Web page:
Autonomy not meant to relax on essential values
THE HAGUE - Autonomy provides the Dutch Caribbean countries the tools to tackle social issues in the manner that they wish to do so. However, autonomy is “not meant to do nothing when the essential values of the constitutional relation are at stake.”
This was one of the conclusions in the 2016 annual report of the Council of State (Raad van State) published on Thursday. As is customary in this yearly report, the Council dedicated some attention to the Dutch Kingdom.
The Council referred to the various studies and reports drafted for Aruba, Curaçao and St. Maarten, in which the “vulnerabilities of the state of law and solid government administration were identified.” Specifically mentioned were the 2011 report of the Dutch Scientific Research and Documentation Centre (WODC) on Aruba, and the 2015 Transparency International reports on Curaçao and St. Maarten.
In the Council’s opinion, it has been taking “too long” for these reports to be executed “in the interest of integrity and the legal protection of the citizens on the islands.” However, often the discussions on these issues get jammed in differences of opinion on responsibilities and competencies, it was added.
The Council also addressed the constitutional relations and the future of the Kingdom. “The vision of the Council is that it makes little sense to discuss changes in the constitutional structure of the Kingdom. It is more productive to see how, and if so in what manner, the underlying problems within the existing structure can be tackled.”
According to the Council, continuous constitutional discussions on the varying options, from a Kingdom island to a commonwealth, are “unrealistic options.” “They are mostly proof of incapability to treat each other and the existing relations in a wise manner and to make the best of that.”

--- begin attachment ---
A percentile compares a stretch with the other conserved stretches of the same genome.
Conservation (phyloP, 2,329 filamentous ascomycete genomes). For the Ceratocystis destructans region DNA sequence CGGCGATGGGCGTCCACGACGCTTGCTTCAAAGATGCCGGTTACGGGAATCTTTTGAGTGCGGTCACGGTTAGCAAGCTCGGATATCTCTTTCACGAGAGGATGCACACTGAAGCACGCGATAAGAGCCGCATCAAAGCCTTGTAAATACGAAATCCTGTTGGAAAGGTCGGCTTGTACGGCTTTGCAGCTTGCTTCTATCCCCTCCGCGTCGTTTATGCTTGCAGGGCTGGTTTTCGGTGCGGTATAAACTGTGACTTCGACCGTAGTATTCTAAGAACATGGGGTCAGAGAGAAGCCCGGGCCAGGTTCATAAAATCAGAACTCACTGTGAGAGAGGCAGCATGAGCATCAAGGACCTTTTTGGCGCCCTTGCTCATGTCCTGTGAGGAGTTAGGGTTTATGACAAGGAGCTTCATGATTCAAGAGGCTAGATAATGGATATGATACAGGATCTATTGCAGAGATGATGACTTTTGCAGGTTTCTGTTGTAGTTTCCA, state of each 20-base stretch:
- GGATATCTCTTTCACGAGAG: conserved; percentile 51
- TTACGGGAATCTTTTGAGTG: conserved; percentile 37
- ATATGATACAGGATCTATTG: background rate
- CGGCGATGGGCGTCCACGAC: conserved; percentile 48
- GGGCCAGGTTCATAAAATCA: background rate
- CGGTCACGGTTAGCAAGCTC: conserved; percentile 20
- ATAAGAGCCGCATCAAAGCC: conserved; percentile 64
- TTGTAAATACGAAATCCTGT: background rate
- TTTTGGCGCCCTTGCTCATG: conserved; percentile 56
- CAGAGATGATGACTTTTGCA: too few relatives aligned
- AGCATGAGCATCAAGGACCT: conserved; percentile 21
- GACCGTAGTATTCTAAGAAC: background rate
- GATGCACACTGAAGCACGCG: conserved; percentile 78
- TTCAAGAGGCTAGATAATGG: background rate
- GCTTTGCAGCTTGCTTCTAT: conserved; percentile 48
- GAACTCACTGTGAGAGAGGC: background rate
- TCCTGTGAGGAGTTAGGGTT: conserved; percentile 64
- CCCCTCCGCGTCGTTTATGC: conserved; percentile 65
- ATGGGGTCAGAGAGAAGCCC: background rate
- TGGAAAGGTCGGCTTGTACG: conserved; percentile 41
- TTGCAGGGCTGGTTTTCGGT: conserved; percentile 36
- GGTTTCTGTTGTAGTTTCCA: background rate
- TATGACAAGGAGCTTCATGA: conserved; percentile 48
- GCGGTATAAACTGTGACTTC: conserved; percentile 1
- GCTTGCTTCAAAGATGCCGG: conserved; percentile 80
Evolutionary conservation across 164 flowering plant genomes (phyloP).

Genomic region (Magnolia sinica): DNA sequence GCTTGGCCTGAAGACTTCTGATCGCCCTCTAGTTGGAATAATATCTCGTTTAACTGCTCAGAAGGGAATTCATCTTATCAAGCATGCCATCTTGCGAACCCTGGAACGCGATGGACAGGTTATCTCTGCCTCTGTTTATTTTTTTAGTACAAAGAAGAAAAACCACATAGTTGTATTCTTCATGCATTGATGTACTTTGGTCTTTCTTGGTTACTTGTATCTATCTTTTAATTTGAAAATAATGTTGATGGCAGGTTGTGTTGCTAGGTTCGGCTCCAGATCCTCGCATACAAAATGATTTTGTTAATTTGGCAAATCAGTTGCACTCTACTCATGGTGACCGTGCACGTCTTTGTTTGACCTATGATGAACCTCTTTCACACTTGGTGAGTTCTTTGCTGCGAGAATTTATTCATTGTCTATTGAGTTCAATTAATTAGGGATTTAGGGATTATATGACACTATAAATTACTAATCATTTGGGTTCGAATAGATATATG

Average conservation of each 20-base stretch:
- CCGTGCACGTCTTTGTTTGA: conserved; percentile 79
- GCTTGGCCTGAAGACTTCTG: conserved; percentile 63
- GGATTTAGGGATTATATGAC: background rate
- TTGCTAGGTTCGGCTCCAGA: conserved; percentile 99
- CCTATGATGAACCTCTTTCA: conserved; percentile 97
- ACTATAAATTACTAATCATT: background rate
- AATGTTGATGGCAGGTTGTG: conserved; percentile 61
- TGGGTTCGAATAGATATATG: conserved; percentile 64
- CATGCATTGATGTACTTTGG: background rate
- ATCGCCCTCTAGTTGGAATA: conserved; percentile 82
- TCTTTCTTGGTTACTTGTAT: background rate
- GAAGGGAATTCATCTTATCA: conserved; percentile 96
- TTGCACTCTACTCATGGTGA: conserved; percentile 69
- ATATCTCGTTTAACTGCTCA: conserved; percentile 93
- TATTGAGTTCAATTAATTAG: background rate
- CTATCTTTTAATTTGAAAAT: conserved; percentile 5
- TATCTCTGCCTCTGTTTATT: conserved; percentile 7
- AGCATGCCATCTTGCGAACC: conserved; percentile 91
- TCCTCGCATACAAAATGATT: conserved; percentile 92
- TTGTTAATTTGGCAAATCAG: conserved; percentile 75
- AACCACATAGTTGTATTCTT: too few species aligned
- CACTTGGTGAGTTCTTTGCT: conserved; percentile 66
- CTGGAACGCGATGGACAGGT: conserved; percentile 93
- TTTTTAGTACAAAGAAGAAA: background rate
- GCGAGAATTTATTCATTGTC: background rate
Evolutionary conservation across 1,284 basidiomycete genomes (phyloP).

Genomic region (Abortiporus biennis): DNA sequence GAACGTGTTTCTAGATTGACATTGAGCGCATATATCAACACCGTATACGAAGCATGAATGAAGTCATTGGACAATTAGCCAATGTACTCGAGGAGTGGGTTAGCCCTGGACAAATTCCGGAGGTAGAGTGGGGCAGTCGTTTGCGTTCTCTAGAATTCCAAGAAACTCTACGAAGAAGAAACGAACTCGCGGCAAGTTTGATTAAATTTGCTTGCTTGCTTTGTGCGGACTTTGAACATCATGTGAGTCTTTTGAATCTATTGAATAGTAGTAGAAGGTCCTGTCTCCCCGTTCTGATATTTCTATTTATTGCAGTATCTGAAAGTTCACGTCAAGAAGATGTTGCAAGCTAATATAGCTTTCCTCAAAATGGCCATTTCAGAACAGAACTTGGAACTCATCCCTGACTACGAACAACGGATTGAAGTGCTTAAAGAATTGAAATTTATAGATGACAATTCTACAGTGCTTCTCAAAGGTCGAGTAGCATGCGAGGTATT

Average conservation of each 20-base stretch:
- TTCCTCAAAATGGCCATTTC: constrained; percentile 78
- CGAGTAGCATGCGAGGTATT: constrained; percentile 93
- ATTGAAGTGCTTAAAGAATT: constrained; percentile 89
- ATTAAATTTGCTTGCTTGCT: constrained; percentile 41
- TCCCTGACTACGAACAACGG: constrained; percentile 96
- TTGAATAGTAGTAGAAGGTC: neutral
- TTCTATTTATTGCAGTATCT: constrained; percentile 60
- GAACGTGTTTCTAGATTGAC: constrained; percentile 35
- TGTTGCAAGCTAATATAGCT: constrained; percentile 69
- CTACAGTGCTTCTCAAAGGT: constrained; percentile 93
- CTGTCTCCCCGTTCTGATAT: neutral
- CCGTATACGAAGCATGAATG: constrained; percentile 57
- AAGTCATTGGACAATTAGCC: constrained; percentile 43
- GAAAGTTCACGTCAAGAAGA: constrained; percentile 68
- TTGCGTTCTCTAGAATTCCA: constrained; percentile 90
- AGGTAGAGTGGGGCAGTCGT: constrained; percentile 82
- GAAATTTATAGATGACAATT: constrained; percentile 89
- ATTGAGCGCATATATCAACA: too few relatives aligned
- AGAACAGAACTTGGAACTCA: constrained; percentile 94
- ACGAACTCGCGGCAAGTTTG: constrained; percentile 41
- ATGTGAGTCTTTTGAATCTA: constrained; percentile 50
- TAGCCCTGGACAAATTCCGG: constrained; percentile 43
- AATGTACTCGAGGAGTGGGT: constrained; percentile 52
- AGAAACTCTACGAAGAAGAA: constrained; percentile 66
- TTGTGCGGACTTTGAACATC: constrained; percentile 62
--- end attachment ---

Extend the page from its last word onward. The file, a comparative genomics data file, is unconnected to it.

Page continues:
One of the advices that the Council rendered in 2016 in relation to the Kingdom, regarded the proposed amendment by Aruba Member of Parliament Andin Bikker to adapt the Kingdom Charter in order to grant the individual Members of the Parliaments (MPs) of Aruba, Curaçao and St. Maarten the so-called right of initiative, meaning that like the Second Chamber of the Dutch Parliament, they too can submit initiative Kingdom law proposals.
The Council pointed out that there were other options within the Charter to strengthen the parliamentary competencies, such as the granting of the right of initiative to the Parliaments of Aruba, Curaçao and St. Maarten as an entity, instead of the individual MPs. If the Charter were to be adapted, it would make more sense to create a Kingdom Parliament, but this would be highly difficult to achieve with the different viewpoints within the Kingdom.
The Council lamented that the political-governmental relations between the partners in the Kingdom “unfortunately” did not improve substantially in 2016. The Council again emphasized the need for a “full-fledged and adequate” Dispute Regulation (geschillenregeling), which could contribute to improving the relations.
Member of the Council of State for the Kingdom Mito Croes of Aruba left the Council on June 1, 2016. Unfortunately, Croes died two months later. With Croes’ departure, the Dutch Caribbean countries have no more representation in the Council.
Fact is that the islands have not had representation in the Council for the past several years, except for former Governor Frits Goedgedrag, who is a part-time member of the advisory division of the Council of State. It is up to the Dutch Caribbean countries to nominate persons to serve on the Council of State for the Kingdom.
The Council mentioned the positive cooperation with the Joint Court of Justice of Aruba, Curaçao and St. Maarten, and of Bonaire, St. Eustatius and Saba. A number of members of the Council of State are substitute members of the Court, a personnel cooperation that ensures that there is unity in the administrative law within the Kingdom.